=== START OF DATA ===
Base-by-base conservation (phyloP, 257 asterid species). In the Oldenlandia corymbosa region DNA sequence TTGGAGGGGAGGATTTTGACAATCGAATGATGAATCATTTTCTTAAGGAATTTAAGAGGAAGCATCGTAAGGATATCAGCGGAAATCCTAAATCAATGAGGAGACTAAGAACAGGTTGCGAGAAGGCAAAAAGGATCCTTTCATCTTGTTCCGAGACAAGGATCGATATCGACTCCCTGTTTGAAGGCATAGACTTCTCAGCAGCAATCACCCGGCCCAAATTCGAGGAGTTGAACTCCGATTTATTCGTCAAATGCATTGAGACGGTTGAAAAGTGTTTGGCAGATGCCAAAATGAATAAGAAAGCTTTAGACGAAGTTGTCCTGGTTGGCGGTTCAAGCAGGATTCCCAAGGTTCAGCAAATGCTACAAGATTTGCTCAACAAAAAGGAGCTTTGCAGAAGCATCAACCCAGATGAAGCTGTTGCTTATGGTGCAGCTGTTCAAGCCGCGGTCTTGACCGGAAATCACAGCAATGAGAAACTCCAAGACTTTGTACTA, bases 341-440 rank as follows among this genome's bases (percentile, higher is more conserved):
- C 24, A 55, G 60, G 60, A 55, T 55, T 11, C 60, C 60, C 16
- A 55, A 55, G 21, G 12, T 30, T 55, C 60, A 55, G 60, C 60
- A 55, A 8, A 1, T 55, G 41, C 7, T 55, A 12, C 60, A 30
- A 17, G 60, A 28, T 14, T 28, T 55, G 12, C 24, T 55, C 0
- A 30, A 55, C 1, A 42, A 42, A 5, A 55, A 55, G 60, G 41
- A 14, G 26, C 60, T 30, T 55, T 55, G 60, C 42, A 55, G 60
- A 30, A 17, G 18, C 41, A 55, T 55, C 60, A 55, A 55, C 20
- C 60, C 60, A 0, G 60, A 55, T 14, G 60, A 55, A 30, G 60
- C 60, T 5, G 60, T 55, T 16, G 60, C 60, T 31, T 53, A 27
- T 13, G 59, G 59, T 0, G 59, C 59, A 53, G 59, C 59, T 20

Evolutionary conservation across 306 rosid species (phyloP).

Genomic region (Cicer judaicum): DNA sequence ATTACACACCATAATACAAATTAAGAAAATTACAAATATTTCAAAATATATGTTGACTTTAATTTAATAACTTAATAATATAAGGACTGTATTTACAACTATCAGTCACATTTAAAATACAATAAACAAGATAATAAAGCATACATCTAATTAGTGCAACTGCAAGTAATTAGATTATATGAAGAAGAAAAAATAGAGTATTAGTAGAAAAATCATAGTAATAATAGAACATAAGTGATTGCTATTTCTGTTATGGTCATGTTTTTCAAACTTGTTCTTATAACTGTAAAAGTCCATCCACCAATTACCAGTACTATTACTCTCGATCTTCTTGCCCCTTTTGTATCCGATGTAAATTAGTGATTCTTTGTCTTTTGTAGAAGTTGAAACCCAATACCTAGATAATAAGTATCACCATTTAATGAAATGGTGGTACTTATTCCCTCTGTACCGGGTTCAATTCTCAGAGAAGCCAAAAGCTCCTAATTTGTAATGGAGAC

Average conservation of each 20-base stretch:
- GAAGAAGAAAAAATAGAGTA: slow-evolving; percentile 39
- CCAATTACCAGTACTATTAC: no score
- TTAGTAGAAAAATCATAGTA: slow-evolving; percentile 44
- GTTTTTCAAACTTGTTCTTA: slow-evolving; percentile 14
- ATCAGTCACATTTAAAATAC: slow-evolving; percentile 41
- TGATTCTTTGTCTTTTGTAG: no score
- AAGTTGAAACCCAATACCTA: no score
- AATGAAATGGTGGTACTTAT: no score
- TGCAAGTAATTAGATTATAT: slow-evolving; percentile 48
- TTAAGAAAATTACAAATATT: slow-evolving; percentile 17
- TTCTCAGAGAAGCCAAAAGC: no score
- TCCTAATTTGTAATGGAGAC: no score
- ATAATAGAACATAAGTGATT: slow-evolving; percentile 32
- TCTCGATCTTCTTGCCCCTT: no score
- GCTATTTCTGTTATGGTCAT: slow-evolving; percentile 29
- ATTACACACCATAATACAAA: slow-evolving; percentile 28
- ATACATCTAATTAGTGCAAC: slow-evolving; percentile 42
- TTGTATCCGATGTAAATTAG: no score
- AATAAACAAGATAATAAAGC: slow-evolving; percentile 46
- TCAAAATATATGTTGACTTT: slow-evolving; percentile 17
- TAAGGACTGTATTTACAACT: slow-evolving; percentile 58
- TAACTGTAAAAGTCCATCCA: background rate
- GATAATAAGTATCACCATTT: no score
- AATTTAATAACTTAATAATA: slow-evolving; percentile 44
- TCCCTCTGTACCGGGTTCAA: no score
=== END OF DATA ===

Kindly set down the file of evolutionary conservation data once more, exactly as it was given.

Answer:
Base-by-base conservation (phyloP, 257 asterid species). In the Oldenlandia corymbosa region DNA sequence TTGGAGGGGAGGATTTTGACAATCGAATGATGAATCATTTTCTTAAGGAATTTAAGAGGAAGCATCGTAAGGATATCAGCGGAAATCCTAAATCAATGAGGAGACTAAGAACAGGTTGCGAGAAGGCAAAAAGGATCCTTTCATCTTGTTCCGAGACAAGGATCGATATCGACTCCCTGTTTGAAGGCATAGACTTCTCAGCAGCAATCACCCGGCCCAAATTCGAGGAGTTGAACTCCGATTTATTCGTCAAATGCATTGAGACGGTTGAAAAGTGTTTGGCAGATGCCAAAATGAATAAGAAAGCTTTAGACGAAGTTGTCCTGGTTGGCGGTTCAAGCAGGATTCCCAAGGTTCAGCAAATGCTACAAGATTTGCTCAACAAAAAGGAGCTTTGCAGAAGCATCAACCCAGATGAAGCTGTTGCTTATGGTGCAGCTGTTCAAGCCGCGGTCTTGACCGGAAATCACAGCAATGAGAAACTCCAAGACTTTGTACTA, bases 341-440 rank as follows among this genome's bases (percentile, higher is more conserved):
- C 24, A 55, G 60, G 60, A 55, T 55, T 11, C 60, C 60, C 16
- A 55, A 55, G 21, G 12, T 30, T 55, C 60, A 55, G 60, C 60
- A 55, A 8, A 1, T 55, G 41, C 7, T 55, A 12, C 60, A 30
- A 17, G 60, A 28, T 14, T 28, T 55, G 12, C 24, T 55, C 0
- A 30, A 55, C 1, A 42, A 42, A 5, A 55, A 55, G 60, G 41
- A 14, G 26, C 60, T 30, T 55, T 55, G 60, C 42, A 55, G 60
- A 30, A 17, G 18, C 41, A 55, T 55, C 60, A 55, A 55, C 20
- C 60, C 60, A 0, G 60, A 55, T 14, G 60, A 55, A 30, G 60
- C 60, T 5, G 60, T 55, T 16, G 60, C 60, T 31, T 53, A 27
- T 13, G 59, G 59, T 0, G 59, C 59, A 53, G 59, C 59, T 20

Evolutionary conservation across 306 rosid species (phyloP).

Genomic region (Cicer judaicum): DNA sequence ATTACACACCATAATACAAATTAAGAAAATTACAAATATTTCAAAATATATGTTGACTTTAATTTAATAACTTAATAATATAAGGACTGTATTTACAACTATCAGTCACATTTAAAATACAATAAACAAGATAATAAAGCATACATCTAATTAGTGCAACTGCAAGTAATTAGATTATATGAAGAAGAAAAAATAGAGTATTAGTAGAAAAATCATAGTAATAATAGAACATAAGTGATTGCTATTTCTGTTATGGTCATGTTTTTCAAACTTGTTCTTATAACTGTAAAAGTCCATCCACCAATTACCAGTACTATTACTCTCGATCTTCTTGCCCCTTTTGTATCCGATGTAAATTAGTGATTCTTTGTCTTTTGTAGAAGTTGAAACCCAATACCTAGATAATAAGTATCACCATTTAATGAAATGGTGGTACTTATTCCCTCTGTACCGGGTTCAATTCTCAGAGAAGCCAAAAGCTCCTAATTTGTAATGGAGAC

Average conservation of each 20-base stretch:
- GAAGAAGAAAAAATAGAGTA: slow-evolving; percentile 39
- CCAATTACCAGTACTATTAC: no score
- TTAGTAGAAAAATCATAGTA: slow-evolving; percentile 44
- GTTTTTCAAACTTGTTCTTA: slow-evolving; percentile 14
- ATCAGTCACATTTAAAATAC: slow-evolving; percentile 41
- TGATTCTTTGTCTTTTGTAG: no score
- AAGTTGAAACCCAATACCTA: no score
- AATGAAATGGTGGTACTTAT: no score
- TGCAAGTAATTAGATTATAT: slow-evolving; percentile 48
- TTAAGAAAATTACAAATATT: slow-evolving; percentile 17
- TTCTCAGAGAAGCCAAAAGC: no score
- TCCTAATTTGTAATGGAGAC: no score
- ATAATAGAACATAAGTGATT: slow-evolving; percentile 32
- TCTCGATCTTCTTGCCCCTT: no score
- GCTATTTCTGTTATGGTCAT: slow-evolving; percentile 29
- ATTACACACCATAATACAAA: slow-evolving; percentile 28
- ATACATCTAATTAGTGCAAC: slow-evolving; percentile 42
- TTGTATCCGATGTAAATTAG: no score
- AATAAACAAGATAATAAAGC: slow-evolving; percentile 46
- TCAAAATATATGTTGACTTT: slow-evolving; percentile 17
- TAAGGACTGTATTTACAACT: slow-evolving; percentile 58
- TAACTGTAAAAGTCCATCCA: background rate
- GATAATAAGTATCACCATTT: no score
- AATTTAATAACTTAATAATA: slow-evolving; percentile 44
- TCCCTCTGTACCGGGTTCAA: no score